Federal workers' buyouts could reach $2B
Workers eligible for up to 82 weeks severance, plus retraining and pension breaks
The Harper government's plan to slash an estimated 30,000 public service jobs over the next three years includes hefty golden handshakes that could leave some federal workers laughing all the way to the bank.
For instance, CBC News has learned that a public servant laid off after only one year in the government will be entitled to a severance package of almost six months' pay, plus up to $11,000 to go back to school for a couple of years.
The Canadian Taxpayers' Federation isn’t impressed.
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"Public service severance packages are far out of line with anything in the private sector," the federation's Derek Fildebrandt said. "It's far out of line with Canadians' reasonable expectations."
Private-sector employers commonly offer laid-off workers a couple weeks of severance for every year they have been with the company, Fildebrandt said. But federal public servants whose jobs are declared no longer needed will be offered special buy-out packages of up to 82 weeks of pay, depending on length of service, plus an array of other benefits.
- Workers with 15 years of service and an annual salary of $70,000 will be entitled to a severance cheque equal to 66 weeks of pay, or almost $90,000.
- Workers with 29 years of service will be entitled to the maximum severance of 82 weeks.
- Workers over age 55 will be able to take early retirement without the usual pension penalties, a break that could be worth hundreds of thousands of dollars to some retirees.
- Government retirees will also receive full severance cheques.
The entire program of buy-outs is expected to cost Canadian taxpayers more than $2 billion.
Public servants who are declared surplus but who decide not to take the money and run will have a year to look for another position in government. Those accepting lower-paying jobs will continue to be paid their original higher salary.
The special federal severance package does not apply to layoffs at federal Crown corporations such as the CBC
Finance Minister Jim Flaherty is expected to reveal the overall size of the public service job cuts when he unveils the next federal budget March 29.
"What I am hearing from people is that government needs to be part of the solution," Flaherty said recently. "Lots of people in the private sector have been through difficult times. People have lost their jobs and had to retrain."
The government hopes the relatively rich severance packages will entice federal workers to leave voluntarily, avoiding the need for layoffs.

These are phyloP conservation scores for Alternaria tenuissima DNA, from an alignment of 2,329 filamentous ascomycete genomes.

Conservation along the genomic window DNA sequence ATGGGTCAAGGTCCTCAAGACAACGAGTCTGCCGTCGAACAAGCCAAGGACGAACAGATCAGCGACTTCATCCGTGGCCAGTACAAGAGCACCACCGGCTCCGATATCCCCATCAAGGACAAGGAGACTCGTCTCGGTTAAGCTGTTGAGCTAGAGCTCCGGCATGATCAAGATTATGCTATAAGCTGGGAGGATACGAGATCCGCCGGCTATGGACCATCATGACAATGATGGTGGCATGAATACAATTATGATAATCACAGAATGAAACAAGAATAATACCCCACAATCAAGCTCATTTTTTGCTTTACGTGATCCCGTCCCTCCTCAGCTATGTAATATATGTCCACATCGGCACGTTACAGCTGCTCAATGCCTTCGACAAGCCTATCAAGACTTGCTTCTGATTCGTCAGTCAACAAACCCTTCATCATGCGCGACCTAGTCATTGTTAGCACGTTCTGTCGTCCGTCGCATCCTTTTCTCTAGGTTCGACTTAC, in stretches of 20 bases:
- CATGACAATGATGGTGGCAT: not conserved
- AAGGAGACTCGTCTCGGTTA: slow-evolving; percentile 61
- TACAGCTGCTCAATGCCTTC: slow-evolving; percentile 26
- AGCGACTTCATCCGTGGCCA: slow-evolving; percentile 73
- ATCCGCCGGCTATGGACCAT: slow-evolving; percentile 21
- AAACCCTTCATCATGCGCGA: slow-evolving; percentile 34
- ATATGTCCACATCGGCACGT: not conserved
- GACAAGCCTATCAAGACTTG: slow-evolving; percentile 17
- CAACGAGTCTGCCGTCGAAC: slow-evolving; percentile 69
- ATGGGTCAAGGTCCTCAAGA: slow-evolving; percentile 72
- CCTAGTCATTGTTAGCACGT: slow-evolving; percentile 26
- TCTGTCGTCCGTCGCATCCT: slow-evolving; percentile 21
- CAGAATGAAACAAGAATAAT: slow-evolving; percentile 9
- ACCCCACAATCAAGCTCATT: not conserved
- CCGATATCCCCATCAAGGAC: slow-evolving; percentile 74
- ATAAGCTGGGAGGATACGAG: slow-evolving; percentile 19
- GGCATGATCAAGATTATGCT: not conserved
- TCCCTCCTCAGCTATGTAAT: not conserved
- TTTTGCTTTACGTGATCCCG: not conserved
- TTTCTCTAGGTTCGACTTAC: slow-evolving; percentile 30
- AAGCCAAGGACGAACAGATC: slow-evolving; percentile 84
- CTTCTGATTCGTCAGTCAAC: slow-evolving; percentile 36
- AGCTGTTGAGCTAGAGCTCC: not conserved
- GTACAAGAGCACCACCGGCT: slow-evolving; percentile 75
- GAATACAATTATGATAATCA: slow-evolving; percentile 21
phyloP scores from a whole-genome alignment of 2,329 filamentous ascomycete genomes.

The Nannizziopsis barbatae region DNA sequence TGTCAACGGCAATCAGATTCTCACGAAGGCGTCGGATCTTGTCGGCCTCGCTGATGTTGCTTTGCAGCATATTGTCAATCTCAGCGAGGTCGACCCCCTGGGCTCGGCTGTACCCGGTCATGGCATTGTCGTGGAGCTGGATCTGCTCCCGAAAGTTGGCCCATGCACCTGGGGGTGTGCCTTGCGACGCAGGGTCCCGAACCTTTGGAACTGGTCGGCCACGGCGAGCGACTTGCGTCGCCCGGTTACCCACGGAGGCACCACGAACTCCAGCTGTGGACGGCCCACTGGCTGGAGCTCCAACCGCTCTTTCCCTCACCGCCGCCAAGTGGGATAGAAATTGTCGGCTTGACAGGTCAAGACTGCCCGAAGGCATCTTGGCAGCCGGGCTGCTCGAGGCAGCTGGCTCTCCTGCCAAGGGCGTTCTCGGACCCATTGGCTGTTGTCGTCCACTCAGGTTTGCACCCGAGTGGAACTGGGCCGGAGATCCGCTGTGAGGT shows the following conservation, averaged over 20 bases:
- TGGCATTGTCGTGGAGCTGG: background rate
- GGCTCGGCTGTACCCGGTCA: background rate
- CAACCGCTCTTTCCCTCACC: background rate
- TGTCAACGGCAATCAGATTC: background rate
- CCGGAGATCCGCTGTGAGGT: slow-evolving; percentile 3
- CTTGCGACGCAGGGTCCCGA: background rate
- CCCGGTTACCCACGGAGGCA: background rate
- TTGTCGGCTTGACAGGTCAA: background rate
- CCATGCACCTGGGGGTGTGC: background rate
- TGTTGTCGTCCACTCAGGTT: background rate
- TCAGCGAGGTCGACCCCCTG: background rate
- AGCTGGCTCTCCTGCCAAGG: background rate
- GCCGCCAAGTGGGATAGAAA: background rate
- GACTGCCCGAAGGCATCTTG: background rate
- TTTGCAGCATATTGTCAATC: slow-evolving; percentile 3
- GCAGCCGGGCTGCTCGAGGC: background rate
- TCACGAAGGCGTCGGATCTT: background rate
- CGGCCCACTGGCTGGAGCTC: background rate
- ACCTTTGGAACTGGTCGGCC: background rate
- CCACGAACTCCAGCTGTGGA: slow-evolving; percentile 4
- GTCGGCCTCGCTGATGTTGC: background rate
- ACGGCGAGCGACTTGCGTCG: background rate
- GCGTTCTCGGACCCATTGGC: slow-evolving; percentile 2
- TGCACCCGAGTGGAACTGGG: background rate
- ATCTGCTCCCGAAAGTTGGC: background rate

Rocky Dwyer, a senior public servant involved in managing the downsizing, defends the government's generous package of buy-outs and early retirement.
"You need to refresh the public service, and you need to enable people to retire," he said. "If the government creates a package which enables them to do that, then I think that's a good strategy."
But the Harper government's plan to pave the nation's path to austerity in golden handshakes makes the Taxpayers' Federation see red.
Will big payouts negate savings?
Fildebrandt applauded the government's plan to cut the size of the bureaucracy and give public servants a "reasonable transition program so they don’t land too hard."
"But we need to make sure that these severance packages aren't so big that they are going to completely negate the savings that we have from salaries," he added.
The severance packages are part of the so-called workforce adjustment program directive, an agreement with public service unions representing about 280,000 federal employees.
Tony Clement is the minister responsible for that agreement and all aspects of the pending job cuts and buy-outs. Five days after CBC News asked for information on the severance packages being offered, Clement's department was still not able to provide even basic details.
The last time the federal government tried to reduce the size of the public service with big buy-outs was in 1995 under Jean Chrétien and the Liberals.
In that case, the government put 44,000 federal jobs on the chopping block and gave public servants even bigger golden handshakes than what the Conservatives are offering this time.
But the auditor general subsequently reported that thousands of those employees had simply walked out of their departments, cashed their severance cheques and marched right back into government as consultants.
The Taxpayers' Federation fears more of the same this time around under the Harper government. "It's labour peace at any price … People will be pretty quiet if you hand them a nice cheque, and they can come back as consultants," Fildebrandt said.